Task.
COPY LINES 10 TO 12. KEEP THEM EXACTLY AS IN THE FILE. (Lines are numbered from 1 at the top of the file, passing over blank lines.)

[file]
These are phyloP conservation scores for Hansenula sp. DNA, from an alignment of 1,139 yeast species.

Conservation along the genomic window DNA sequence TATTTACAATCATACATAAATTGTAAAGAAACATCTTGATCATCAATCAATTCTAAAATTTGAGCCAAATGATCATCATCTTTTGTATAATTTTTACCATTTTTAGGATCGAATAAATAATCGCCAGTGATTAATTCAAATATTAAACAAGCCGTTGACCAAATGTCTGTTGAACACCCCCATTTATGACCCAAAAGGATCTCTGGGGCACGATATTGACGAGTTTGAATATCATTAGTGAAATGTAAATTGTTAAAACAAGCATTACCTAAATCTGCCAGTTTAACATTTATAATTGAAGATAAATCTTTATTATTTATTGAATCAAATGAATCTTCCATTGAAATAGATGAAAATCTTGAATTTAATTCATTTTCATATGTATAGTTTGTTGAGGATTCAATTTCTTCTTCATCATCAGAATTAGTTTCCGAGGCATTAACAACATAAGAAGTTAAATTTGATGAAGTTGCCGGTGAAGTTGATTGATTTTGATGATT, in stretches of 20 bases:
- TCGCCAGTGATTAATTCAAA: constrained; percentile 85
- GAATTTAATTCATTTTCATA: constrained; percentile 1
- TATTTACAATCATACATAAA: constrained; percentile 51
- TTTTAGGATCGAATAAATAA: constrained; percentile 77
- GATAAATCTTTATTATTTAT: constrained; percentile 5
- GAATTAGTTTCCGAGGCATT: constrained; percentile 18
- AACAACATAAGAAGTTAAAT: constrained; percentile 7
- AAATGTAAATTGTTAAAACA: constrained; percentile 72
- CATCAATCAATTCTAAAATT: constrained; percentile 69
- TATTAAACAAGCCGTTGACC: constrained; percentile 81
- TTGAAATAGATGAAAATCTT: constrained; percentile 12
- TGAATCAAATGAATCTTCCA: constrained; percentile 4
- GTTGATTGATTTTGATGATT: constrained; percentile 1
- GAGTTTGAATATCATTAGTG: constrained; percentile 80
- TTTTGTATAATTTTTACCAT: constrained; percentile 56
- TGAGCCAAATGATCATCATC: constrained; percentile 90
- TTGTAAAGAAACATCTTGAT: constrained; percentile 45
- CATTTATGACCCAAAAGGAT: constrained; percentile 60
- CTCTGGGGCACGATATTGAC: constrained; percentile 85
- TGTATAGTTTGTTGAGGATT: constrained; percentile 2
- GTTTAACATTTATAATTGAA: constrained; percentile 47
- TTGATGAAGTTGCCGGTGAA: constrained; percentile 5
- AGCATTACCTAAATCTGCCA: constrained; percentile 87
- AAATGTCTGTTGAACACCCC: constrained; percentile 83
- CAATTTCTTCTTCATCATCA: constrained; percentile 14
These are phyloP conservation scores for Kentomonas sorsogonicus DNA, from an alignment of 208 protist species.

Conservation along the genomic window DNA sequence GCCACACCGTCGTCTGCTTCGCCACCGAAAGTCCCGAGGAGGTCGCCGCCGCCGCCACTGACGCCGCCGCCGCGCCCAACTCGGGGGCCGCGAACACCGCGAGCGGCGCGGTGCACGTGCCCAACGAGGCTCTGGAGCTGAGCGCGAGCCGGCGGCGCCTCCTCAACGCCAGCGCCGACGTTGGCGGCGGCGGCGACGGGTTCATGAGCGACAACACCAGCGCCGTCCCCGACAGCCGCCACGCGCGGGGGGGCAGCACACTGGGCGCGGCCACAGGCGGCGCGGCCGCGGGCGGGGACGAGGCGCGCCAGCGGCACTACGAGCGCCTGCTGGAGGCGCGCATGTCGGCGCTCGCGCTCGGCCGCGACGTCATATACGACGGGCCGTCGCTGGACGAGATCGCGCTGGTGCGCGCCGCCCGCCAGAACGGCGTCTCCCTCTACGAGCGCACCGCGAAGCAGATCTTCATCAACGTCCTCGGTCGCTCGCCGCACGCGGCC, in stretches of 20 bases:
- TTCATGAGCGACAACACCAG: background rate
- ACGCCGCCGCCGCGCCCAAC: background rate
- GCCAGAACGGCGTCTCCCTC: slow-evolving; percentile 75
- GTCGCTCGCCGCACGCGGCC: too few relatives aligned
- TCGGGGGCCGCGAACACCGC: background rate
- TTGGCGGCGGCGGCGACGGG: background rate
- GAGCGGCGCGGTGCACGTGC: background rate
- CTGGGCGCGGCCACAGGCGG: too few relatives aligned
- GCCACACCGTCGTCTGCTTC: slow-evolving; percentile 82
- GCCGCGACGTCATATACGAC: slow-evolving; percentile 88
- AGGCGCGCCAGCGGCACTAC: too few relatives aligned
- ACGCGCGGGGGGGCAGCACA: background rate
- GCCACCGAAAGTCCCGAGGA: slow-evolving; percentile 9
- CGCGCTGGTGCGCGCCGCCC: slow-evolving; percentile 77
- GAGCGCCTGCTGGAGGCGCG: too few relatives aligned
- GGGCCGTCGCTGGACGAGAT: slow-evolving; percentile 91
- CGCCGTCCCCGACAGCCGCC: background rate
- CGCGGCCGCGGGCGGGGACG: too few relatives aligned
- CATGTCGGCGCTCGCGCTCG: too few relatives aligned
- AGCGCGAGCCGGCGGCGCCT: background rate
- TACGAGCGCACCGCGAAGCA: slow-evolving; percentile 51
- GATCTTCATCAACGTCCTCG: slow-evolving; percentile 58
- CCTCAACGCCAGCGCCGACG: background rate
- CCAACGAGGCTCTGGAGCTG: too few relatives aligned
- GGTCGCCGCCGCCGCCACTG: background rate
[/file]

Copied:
- AAATGTAAATTGTTAAAACA: constrained; percentile 72
- CATCAATCAATTCTAAAATT: constrained; percentile 69
- TATTAAACAAGCCGTTGACC: constrained; percentile 81